Saturday, April 17, 2010

your book is published; now how to promote it?

If a book is going to sell, it needs to be promoted. Some publishers do a lot of promotion for books they publish. Others do little beyond putting the books in their catalogs. In either case it's helpful for authors to do what they can to promote their own books. You can promote in ways that suit your personality. Play to your strengths. Here are ten promotion methods that come to mind:

1. Speaking in public.

2. Doing interviews.

3. Schmoozing with people at conferences, talking up your book and selling copies if the opportunity presents itself.

4. Having a web site and or blog in which you discuss topics that relate to your book. People start reading because they are interested in those topics. Hopefully they then take the next step and buy your book.

5. Writing newspaper and magazine articles on topics that relate to your book. Hopefully the same thing happens as above.

6. Asking suitable friends and acquaintances to write reviews of your book and get them published online and or in print periodicals. 

7. Belonging to online and or face-to-face writers' groups. In such groups you're likely to make friends who would be glad to write reviews for you and talk your books up. [The idea would be that you would do the same for them.] One of the best things about belonging to online groups is that you make contact with people from different parts of our country as well as other countries. They can talk your book up where they live.

8. Having bookmarks made and distributing them in various ways.

9. Entering your book in contests for published books. If you win a contest or even get an honorable mention, it's great promotion for you.

10. Teaching an online or correspondence course about some topic that relates to your book, or teaching a course about aspects of writing. Some of your students would probably be interested in buying the book.


Monday, April 5, 2010

novel reading & writing as per Labonté, Weir, Schroeder, & Galloway

Looking for exciting new Canadian novels to read? Have questions about writing and marketing your novel? I recently attended a workshop addressing those interests. The workshop, held at the university in Kamloops, BC, featured:

- Chris Labonté, associate publisher and acquiring editor, Douglas & McIntyre of Vancouver and Toronto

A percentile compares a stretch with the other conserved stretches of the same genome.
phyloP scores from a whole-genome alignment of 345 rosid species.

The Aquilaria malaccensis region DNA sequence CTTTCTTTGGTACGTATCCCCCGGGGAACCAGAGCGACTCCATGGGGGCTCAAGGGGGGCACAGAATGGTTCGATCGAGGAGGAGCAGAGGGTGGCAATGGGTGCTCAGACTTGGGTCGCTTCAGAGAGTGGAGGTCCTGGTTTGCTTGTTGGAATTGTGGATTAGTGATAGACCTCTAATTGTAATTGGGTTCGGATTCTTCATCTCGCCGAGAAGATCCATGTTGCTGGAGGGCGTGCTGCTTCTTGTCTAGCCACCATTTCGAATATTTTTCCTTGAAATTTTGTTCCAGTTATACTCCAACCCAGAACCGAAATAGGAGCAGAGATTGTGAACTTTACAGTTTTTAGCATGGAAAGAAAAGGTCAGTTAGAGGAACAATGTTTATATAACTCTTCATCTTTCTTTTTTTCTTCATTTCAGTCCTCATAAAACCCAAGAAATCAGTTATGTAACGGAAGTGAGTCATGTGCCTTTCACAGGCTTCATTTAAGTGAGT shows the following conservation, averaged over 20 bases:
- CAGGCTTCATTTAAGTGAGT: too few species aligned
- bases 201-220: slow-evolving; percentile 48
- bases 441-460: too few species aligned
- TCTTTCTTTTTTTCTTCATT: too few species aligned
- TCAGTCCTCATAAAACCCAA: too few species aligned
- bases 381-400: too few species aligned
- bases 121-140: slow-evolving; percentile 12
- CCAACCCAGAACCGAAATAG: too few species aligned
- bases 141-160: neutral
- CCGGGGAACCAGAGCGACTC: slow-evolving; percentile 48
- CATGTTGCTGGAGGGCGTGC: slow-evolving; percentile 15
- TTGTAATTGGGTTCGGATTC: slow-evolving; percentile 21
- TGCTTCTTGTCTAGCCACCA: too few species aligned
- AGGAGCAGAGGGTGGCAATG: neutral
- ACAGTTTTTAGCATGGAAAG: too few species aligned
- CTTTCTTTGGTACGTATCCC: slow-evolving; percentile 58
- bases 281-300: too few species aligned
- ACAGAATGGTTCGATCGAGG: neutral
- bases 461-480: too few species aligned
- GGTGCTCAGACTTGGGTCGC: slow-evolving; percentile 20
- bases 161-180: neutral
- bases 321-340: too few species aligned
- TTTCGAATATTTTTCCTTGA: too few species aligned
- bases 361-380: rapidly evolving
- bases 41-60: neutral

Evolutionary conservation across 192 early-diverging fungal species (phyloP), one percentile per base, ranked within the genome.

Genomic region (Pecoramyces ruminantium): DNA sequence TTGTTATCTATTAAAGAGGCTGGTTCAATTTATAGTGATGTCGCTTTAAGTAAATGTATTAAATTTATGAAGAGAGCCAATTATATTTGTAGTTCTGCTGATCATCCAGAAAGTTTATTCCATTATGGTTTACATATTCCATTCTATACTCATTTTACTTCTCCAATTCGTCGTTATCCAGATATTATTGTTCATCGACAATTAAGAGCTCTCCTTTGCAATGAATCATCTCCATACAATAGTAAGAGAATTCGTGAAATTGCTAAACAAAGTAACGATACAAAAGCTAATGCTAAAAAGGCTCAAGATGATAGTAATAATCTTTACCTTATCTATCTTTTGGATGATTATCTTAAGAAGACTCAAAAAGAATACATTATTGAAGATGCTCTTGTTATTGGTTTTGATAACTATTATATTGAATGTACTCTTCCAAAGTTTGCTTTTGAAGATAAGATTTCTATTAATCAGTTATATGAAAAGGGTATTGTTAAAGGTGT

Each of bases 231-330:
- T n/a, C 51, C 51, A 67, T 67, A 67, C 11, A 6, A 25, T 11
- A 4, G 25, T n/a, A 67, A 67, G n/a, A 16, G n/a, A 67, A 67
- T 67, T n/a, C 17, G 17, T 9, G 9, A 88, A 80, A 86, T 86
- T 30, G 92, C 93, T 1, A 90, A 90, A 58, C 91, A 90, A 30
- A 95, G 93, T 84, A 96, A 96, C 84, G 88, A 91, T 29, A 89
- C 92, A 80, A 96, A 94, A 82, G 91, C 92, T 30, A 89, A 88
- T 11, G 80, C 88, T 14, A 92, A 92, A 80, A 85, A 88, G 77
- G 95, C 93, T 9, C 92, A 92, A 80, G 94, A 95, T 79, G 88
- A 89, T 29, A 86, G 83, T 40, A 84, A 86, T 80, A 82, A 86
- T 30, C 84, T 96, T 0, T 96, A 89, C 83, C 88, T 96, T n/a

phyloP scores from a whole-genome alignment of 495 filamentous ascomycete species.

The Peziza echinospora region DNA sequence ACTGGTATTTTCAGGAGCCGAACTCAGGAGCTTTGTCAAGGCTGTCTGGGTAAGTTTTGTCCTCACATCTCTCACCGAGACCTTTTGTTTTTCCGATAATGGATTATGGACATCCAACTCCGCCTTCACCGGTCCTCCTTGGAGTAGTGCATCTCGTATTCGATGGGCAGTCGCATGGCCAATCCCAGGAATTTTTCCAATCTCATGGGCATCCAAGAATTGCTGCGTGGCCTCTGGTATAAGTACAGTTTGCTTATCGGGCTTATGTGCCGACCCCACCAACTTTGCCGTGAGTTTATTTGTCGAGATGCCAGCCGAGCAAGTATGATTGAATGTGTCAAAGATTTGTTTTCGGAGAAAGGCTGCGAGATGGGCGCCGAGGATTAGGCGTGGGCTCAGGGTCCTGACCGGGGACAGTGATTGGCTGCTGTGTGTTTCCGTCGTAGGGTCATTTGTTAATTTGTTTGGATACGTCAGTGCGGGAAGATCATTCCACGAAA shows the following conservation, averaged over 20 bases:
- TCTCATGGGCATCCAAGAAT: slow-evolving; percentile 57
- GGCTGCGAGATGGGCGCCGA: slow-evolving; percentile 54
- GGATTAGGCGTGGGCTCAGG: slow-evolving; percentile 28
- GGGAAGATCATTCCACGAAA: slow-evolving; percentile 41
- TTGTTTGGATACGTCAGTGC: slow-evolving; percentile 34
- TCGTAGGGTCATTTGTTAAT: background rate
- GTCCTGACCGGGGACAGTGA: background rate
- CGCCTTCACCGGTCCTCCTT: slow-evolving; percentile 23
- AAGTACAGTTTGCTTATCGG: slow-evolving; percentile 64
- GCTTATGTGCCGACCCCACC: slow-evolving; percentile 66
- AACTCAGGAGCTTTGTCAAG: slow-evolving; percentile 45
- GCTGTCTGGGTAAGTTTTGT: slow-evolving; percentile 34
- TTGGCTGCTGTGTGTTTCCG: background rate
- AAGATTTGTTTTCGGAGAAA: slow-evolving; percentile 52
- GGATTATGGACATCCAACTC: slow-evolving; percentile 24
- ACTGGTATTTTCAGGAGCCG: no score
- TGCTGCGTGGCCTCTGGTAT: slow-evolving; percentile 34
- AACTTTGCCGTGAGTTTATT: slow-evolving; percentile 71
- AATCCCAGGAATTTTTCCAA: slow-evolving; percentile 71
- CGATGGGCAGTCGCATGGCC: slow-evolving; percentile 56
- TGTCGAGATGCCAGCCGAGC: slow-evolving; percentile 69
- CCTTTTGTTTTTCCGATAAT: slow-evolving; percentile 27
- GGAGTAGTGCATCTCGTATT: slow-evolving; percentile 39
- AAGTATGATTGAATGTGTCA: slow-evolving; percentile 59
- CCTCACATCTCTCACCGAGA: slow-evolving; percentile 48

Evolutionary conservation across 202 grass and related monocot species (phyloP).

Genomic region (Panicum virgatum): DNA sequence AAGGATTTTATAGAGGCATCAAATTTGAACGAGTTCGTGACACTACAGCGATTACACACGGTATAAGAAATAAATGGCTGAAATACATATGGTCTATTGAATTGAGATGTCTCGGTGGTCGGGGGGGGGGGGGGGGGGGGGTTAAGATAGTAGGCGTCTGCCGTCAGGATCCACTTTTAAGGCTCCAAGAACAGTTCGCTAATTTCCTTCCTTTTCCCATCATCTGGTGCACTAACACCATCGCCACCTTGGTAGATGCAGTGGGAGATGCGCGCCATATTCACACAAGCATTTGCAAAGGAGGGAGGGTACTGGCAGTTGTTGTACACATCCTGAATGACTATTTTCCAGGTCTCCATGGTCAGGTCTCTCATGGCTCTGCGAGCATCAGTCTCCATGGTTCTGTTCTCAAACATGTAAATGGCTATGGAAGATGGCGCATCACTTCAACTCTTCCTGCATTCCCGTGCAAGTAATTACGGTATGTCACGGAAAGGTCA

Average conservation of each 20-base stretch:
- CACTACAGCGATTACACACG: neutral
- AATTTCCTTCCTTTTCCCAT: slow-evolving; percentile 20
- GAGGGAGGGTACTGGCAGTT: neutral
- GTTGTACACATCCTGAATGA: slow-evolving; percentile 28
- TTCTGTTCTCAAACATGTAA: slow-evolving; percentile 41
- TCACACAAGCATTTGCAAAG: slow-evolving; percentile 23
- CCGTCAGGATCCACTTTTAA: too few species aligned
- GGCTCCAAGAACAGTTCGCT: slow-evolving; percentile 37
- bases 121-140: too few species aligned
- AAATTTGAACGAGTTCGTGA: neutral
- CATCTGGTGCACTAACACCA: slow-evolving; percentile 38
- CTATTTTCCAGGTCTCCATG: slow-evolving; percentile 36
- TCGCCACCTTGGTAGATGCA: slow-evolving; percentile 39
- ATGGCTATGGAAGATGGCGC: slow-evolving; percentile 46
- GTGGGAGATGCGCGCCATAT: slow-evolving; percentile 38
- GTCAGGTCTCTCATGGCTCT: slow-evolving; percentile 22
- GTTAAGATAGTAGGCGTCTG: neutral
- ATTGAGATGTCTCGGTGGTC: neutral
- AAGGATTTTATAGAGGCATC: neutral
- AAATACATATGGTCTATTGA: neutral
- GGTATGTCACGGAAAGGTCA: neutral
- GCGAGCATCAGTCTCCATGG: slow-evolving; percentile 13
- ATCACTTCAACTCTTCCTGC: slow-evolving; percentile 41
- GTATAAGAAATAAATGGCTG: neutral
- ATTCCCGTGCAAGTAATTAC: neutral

- Ian Weir, whose novel DANIEL O'THUNDER is a "rollicking, comic, and ultimately haunting tale of fist-fighting, faith, and fine madness" set in 1800s England and British Columbia

- Adam Lewis Schroeder, whose novel IN THE FABLED EAST is about a young widow who in 1909 flees to French Indochina seeking a fabled spring of immortality. She disappears and in 1936 an academic goes looking for her—with surprising results.

- Steven Galloway, whose novel THE CELLIST OF SARAJEVO features "three people trying to survive in a city rife with the extreme fear of desperate times, and of the sorrowing cellist who plays undaunted in their midst." It's set during the siege of Sarajevo in the 1990s.

Editor Labonté provided excellent pointers for authors seeking publication. Among them:

- Get feedback from others on your writing. Revise as appropriate, but don't forget it's your story. You call the shots. Write the novel you'd like to read.

- You can develop a writing profile for yourself by trying to get short stories and/or novel chapters published in small literary magazines such as THE MALAHAT REVIEW, THE ANTIGONISH REVIEW, and PRAIRIE FIRE.

- The Association of Canadian Publishers provides a wealth of information on its web site,

- There are several routes to getting published. You can try: querying a publisher directly, getting a referral from a published author, and finding an agent to represent you. The process can be frustrating, almost akin to trying to win the lottery. But to win you need a ticket, which is your novel, written and revised so it's the best you can possibly make it.

The three authors read from their novels, after which Mr. Labonté led a panel discussion. Some gems that emerged:

- To be a novelist, "you have to like sitting in a room by yourself living in an imaginary world."

- On writer's block: Get on with it whether the "vibe" feels right or not. People in other jobs don't have the luxury of not working when they don't feel like it. They get on with teaching math, collecting garbage, filling teeth—whatever they need to do.

- "In moments of crisis, we discover what we're made of."